For Reel


The Hurricane (1937)
May 31, 2015, 3:52 pm
Filed under: Reviews | Tags: , ,

Director: John Ford
4 Stars
The HurricaneA complex adventure film about colonialism in the South Pacific, John Ford’s The Hurricane is capped off by its titular natural disaster, as spectacular as any special effects sequence of its era. But what really makes the film special is its dialogue about the nature of the law and oppression. Ford has been lazily criticized by some contemporary critics as being distractingly socially conservative, but in fact his films often showed progressive themes. The Hurricane is a terrific example, with its deep consideration of the injustices faced by repressed people. Critic Andrew Sarris praised not the central couple of Terangi (Jon Hall) and Marama (Dorothy Lamour) (whom he largely described as passive victims) when he wrote about the film in You Ain’t Heard Nothin’ Yet: The American Talking Film, but rather the French Governor Eugene De Laage (Raymond Massey) and his wife Madame Germaine (Mary Astor). Their relationship is rendered as a dialogue between the laws of man and the matters of the heart. It is curious that the last moments of the picture do not concern the reunited young lovers, but instead whether or not Massey will give way in his stubborn observance of the law. It plays out like a standard romantic comedy trope–Massey and Astor are lovers who have hit an impasse, only a last minute compromise brings them back together and closes the film in romantic harmony. In the end, compassion and sensitivity trumps the rigid social order.



The Whole Town’s Talking (1935)
May 1, 2012, 10:42 pm
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Director: John Ford

Edward G. Robinson plays a dual role in one of his very best showcases, The Whole Town’s Talking. Today’s viewers might be surprised to see that John Ford is credited with directing the picture, however Ford did make a number of comedies in his career and, even in his serious outings, his boisterous Irish humor would often come through. An office clerk at an accounting firm is mistaken for a notorious bank robber on the day that he was to be fired. When the police give him an identity card so as not to lead to any future confusion, the bank robber catches word and shows up on the clerk’s doorstep with intentions of routinely borrowing it. As the comedic elements of Ford’s pictures, especially his westerns (The Searchers being the prime example), are often brash and off-putting, it is a surprise to see how delicately he handles the humor that comes at the expense of the meek, affable clerk. The screenplay is credited to Jo Swerling and Robert Riskin, frequent collaborators with Frank Capra, and in its warm sentiment it possesses more of the traits of a Capra vehicle than it does a Ford. Most touching of all is the relationship that develops between the clerk and Jean Arthur, who, like many of Capra’s heroines (Arthur chief among them), gives the hero the confidence and drive to succeed. Robinson was initially reluctant to work on another tough guy part, but the picture is wholly devoted to presenting his dynamism – he makes a convincing romantic lead, and is given the chance to both convey the sensitivity of Marinius of Our Vines Have Tender Grapes and the menace of “Little Caesar” Bandello.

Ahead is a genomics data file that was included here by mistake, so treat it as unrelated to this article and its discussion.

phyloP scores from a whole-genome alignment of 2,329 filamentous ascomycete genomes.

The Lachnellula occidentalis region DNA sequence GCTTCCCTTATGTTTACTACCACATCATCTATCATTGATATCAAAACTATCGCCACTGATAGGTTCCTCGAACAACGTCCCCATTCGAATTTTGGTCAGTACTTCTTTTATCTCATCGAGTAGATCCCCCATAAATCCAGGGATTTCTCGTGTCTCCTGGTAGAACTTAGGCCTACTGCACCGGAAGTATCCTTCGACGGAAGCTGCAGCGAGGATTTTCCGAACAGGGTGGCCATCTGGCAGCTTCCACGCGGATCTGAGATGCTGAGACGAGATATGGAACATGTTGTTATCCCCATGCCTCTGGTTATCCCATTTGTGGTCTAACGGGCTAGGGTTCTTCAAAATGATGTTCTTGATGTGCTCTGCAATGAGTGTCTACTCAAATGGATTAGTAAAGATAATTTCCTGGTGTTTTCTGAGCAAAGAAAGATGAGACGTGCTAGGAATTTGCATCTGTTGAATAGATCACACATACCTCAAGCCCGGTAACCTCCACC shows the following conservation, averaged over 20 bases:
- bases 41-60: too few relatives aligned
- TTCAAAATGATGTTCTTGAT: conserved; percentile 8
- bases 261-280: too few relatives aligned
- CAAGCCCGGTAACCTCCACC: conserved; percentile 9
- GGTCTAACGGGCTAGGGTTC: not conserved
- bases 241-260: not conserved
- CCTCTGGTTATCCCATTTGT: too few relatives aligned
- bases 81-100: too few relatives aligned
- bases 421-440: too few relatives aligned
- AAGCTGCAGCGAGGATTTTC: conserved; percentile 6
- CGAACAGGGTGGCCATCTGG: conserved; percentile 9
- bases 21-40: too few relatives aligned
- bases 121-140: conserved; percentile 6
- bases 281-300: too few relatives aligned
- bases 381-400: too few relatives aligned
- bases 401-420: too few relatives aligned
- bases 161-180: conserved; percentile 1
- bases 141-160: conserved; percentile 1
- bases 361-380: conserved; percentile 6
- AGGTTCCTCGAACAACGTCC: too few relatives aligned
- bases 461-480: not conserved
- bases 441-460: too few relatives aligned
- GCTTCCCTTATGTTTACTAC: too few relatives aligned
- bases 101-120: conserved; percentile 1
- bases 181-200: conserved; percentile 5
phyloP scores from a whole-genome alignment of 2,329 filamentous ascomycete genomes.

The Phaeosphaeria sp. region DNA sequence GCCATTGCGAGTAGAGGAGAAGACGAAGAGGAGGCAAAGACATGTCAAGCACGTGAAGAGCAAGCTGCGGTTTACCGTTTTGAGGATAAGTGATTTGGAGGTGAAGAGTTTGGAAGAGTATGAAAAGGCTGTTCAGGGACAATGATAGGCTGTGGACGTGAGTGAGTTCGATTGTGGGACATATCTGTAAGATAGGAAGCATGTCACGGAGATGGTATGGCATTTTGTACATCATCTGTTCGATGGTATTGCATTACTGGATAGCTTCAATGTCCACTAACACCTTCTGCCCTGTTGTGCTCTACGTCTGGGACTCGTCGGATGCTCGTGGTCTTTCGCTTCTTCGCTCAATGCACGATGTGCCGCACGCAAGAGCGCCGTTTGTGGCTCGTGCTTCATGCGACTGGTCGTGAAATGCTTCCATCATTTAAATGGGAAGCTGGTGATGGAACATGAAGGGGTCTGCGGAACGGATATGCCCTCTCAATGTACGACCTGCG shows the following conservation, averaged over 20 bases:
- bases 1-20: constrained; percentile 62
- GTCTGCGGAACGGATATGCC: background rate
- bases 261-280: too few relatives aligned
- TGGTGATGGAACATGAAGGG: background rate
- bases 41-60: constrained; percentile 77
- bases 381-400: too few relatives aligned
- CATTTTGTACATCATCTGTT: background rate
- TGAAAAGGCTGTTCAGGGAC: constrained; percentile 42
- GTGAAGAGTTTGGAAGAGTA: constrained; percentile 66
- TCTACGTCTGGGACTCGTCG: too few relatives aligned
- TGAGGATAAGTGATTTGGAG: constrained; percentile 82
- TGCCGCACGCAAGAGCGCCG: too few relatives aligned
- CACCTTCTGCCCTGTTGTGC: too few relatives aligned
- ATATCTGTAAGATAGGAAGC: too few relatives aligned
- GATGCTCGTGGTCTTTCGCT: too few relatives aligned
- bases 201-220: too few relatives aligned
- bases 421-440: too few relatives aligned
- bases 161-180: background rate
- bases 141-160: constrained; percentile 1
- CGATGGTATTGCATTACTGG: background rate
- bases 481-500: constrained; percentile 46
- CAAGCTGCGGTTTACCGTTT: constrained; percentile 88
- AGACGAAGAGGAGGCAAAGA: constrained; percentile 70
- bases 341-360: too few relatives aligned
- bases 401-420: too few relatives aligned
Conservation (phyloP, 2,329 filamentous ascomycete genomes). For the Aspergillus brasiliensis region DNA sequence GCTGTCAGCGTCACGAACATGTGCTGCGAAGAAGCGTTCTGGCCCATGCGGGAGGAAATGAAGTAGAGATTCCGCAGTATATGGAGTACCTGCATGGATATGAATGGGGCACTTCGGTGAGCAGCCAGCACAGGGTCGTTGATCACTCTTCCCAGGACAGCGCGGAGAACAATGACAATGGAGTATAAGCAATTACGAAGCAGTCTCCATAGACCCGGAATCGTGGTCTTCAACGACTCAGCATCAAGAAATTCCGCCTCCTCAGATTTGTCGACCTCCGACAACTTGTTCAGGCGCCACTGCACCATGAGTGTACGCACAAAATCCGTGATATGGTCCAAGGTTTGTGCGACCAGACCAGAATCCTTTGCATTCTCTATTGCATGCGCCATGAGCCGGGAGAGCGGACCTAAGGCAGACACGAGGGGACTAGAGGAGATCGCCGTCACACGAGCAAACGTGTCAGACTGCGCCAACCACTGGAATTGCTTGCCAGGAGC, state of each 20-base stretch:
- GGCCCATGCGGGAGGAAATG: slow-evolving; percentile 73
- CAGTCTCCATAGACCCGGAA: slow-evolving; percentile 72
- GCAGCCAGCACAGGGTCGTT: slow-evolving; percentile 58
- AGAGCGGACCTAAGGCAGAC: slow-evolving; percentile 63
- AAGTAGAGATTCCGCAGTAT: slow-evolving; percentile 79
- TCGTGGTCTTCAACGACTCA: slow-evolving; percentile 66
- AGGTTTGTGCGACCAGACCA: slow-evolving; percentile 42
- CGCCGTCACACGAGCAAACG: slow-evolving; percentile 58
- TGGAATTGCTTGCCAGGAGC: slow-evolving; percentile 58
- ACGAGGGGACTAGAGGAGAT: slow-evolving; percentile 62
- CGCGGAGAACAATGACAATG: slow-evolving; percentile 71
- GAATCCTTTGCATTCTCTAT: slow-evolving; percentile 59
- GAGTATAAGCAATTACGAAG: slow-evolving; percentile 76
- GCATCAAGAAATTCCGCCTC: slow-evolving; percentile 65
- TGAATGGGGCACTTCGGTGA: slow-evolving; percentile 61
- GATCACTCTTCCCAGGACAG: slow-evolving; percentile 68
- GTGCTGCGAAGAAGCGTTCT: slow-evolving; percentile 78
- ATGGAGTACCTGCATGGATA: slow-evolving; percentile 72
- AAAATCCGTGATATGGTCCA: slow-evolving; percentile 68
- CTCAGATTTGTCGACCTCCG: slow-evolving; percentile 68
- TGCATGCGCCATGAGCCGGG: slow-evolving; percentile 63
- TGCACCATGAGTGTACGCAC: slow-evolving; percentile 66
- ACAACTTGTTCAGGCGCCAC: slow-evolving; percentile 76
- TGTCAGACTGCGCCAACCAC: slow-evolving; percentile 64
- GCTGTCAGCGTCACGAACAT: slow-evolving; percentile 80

The Searchers (1956)
January 4, 2012, 8:49 pm
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Director: John Ford

One of the most terrifying films ever made about obsession, Ethan Edwards is John Wayne at his most dynamic. He is a long way from the Ringo Kid – here, he angrily shoots Indians as they’re running away, and, for the majority of the picture, it seems clear that he will execute his niece. To say she is his niece, though, is to overlook the evidence that Edwards carried out an affair with his brother’s wife (watch, for example, the scene in which she folds Edwards’ clothes and tenderly delivers them to him while the Reverend struggles to turn a blind eye). What makes John Ford fascinating to study is his evolution – though he would never admit to be an artist, in The Searchers he is at his most self-referential. After Edwards’ frightening declaration, “They ain’t white. Not any more.”, watch the way Ford pans towards Wayne’s face – a clear echo of the Ringo Kid’s introduction in Stagecoach. This is post-war Ford at his most unromantic.